Mr. John Smith is new to XYZ Limited, having been recruited from an almost identical company, and successfully attaining the role of team leader. John is enthusiastic and passionate. He believes he knows the job inside out already, and is keen to increase productivity and reduce costs straight up to prove he was the right person for the job.

His first suggestion to the group, which is then implemented, is to make changes to the ordering policy and procedures of stationery and other consumables. His ‘team’ are disgruntled and unhappy about the change. John struggles to understand why, when he’s just trying to make their job easier and increase profits to increase salaries. John makes many more changes in quick suggestion. Because he focuses on meeting his goals, reducing costs and improving output, it takes much longer than usual for John to get to know the team.

Despite John’s genuine motivation, his approach makes staff members feel micromanaged and disrespected. They never quite become a cohesive and supportive department and John finds himself having to spend a large proportion of time recruiting and retraining new team members, which always holds him back in achieving the long term and bigger picture goals.

Mr Kevin Jones has recently been appointed to ABC Partners, from a similar business but with a different culture. Kevin is excited to have the opportunity to lead this new team and make continuous improvements. Initially, he follows on from the previous Team Leader with the support of the existing employees. Kevin is invited to an informal ‘coffee’ morning in the week before he commences and makes genuine attempts to create a rapport and get to know his team members. He looks forward to meeting with them individually in the coming week so that he may learn from them and about them.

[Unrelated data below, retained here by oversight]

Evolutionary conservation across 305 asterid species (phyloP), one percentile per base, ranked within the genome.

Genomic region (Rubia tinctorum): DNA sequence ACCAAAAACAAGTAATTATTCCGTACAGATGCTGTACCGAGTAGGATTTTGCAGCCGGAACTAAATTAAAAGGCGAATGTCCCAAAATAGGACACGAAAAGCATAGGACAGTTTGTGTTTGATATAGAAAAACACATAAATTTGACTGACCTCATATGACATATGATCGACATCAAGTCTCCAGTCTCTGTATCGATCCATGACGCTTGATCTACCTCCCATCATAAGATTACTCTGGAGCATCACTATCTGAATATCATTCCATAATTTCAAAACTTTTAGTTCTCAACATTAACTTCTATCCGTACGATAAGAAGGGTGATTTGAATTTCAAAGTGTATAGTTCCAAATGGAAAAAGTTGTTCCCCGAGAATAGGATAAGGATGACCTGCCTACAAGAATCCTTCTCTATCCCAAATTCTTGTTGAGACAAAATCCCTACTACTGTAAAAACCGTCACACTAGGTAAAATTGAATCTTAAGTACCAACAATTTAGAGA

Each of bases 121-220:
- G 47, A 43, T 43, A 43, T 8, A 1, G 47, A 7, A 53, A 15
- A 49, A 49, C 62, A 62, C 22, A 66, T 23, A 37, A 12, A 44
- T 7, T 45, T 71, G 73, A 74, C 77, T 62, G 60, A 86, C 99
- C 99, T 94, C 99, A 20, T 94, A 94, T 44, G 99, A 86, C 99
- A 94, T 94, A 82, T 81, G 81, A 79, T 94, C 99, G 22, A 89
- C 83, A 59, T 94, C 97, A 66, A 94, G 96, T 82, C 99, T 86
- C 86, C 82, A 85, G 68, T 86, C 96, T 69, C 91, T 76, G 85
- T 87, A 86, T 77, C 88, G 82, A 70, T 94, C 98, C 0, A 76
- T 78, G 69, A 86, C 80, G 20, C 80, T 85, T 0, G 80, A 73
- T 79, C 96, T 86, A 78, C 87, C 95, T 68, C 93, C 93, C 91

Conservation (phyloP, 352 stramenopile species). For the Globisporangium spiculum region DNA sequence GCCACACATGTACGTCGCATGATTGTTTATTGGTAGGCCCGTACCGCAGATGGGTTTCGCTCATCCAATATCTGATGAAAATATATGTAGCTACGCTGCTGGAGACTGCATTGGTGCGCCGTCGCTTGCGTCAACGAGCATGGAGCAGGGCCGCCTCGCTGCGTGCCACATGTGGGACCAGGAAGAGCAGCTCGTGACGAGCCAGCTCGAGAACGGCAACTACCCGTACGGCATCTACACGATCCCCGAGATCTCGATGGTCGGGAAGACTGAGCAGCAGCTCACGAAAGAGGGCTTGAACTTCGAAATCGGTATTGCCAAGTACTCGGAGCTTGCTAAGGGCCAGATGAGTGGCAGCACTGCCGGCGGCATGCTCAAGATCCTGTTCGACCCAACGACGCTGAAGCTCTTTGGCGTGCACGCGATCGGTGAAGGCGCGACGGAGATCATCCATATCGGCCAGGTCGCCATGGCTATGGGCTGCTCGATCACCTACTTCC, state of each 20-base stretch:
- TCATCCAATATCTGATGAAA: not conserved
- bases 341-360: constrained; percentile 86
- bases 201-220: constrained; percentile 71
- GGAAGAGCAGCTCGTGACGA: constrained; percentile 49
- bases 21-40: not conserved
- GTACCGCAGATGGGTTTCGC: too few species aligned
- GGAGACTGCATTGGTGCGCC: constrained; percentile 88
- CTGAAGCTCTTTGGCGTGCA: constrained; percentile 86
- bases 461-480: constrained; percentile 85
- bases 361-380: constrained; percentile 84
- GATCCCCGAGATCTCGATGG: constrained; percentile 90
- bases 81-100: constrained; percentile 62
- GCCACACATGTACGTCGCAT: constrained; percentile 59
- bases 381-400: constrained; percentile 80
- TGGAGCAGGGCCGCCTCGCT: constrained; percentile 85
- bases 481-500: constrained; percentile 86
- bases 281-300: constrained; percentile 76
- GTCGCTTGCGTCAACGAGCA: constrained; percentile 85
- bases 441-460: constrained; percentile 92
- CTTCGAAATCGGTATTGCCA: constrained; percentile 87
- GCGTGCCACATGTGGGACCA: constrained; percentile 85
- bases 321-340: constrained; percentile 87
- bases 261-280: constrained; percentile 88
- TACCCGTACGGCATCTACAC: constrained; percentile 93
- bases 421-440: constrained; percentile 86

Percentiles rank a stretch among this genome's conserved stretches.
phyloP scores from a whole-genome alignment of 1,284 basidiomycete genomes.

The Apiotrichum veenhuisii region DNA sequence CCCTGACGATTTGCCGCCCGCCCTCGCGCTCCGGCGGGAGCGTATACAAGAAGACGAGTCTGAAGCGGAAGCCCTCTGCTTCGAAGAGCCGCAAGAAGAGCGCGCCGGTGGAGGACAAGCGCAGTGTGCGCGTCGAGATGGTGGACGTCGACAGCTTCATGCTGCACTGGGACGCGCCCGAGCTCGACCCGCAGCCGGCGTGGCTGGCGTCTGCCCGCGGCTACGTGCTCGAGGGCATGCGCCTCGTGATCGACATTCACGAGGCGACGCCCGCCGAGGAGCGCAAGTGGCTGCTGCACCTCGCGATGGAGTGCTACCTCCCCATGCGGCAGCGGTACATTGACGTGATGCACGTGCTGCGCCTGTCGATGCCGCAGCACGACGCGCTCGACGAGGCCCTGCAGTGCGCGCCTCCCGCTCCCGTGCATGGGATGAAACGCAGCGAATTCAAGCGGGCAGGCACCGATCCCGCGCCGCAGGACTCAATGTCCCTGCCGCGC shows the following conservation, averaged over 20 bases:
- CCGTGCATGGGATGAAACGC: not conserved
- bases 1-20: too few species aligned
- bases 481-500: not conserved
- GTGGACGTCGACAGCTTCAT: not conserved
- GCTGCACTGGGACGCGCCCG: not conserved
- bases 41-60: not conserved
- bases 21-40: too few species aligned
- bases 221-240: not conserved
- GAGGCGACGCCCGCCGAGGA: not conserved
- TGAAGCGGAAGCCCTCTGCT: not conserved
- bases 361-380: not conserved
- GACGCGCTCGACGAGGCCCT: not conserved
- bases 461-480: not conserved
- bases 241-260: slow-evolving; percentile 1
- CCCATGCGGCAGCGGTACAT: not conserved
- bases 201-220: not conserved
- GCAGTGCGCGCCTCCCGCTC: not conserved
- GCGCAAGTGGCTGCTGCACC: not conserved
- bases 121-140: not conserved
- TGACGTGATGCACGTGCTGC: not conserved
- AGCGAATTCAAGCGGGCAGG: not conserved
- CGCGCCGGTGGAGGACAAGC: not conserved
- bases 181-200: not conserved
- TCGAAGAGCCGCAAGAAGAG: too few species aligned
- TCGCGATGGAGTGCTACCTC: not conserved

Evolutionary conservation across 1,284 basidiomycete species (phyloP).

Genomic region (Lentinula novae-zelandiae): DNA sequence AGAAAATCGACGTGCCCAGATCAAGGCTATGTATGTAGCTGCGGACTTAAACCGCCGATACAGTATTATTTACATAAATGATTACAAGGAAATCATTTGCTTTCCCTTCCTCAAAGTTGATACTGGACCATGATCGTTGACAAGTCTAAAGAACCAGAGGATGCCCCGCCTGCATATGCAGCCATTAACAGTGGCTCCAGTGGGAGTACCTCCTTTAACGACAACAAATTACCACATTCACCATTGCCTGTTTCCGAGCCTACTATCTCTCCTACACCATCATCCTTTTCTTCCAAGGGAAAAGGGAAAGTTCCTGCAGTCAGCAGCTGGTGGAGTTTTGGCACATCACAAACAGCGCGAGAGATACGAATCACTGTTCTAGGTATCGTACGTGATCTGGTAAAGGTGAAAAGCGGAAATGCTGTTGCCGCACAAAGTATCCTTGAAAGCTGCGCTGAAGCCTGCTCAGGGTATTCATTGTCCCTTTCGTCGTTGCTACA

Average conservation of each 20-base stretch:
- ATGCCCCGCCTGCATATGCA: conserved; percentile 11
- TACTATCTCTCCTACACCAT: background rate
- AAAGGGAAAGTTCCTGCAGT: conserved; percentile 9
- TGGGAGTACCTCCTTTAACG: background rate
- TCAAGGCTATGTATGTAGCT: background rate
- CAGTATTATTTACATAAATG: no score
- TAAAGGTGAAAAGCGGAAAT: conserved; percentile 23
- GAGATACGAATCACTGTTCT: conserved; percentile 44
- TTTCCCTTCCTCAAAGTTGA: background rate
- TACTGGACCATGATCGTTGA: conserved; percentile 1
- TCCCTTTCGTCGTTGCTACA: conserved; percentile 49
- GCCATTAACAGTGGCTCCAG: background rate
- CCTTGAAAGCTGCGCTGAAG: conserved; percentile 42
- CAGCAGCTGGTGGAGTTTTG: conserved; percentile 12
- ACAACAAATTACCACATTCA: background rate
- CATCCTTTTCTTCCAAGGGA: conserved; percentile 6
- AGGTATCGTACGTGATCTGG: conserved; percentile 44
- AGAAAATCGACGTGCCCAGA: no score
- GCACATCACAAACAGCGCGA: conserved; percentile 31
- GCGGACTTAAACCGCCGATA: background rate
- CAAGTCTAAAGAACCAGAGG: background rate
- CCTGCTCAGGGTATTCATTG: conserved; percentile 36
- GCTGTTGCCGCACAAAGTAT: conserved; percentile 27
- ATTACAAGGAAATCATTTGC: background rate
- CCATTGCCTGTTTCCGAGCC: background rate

Kevin consulted each person on how they rated the businesses effectiveness and asked for honest feedback on areas of success and those requiring remedial action. Each team member felt consulted and comfortable and much less anxious regarding the potential for major and unnecessary change. John spends the first few weeks getting to know the company, the staff and the processes.

Over the following months, in consultation with team members and taking into account their personal strengths and personalities, Kevin begins to make changes. Together they make slow and steady improvements until they hit their best performance results and begin to break company records. Staff satisfaction and retention rates are also at an all-time high.

These are simple stories, of course, but they show different approaches to leadership but they also show that leaders who enter a new business from outside, as opposed to rising through the ranks, face different challenges to those experience when you are promoted from within.

A scientific example of the newcomer scenario has been investigated by Matthew Hornsey of the University of Queensland, in his study “Group-Directed Criticisms and Recommendations for Change: Why Newcomers Arouse More Resistance than Old-Timers” discusses this concept on a deeper level as a result of intensive research.

The study showed that newcomers to the company will face resistance to most of their suggestions no matter how sensible they are.

The researchers believe that the resistance to newcomers occurred because they were perceived as being less attached to their group member identity than long-term members, leading others to question whether they had the group’s best interests at heart. “Newcomers should have greater influence to the extent that they show commitment to their identity as a group member,” write the authors. “Newcomers who seemed to relinquish their attachment to a community to which they formerly belonged were more influential in their new group.”

By all means, enter your new team full of energy and enthusiasm, but a slower and quieter approach, utilizing consultation and listening skills is a safer and more effective strategy in being accepted and succeeding.

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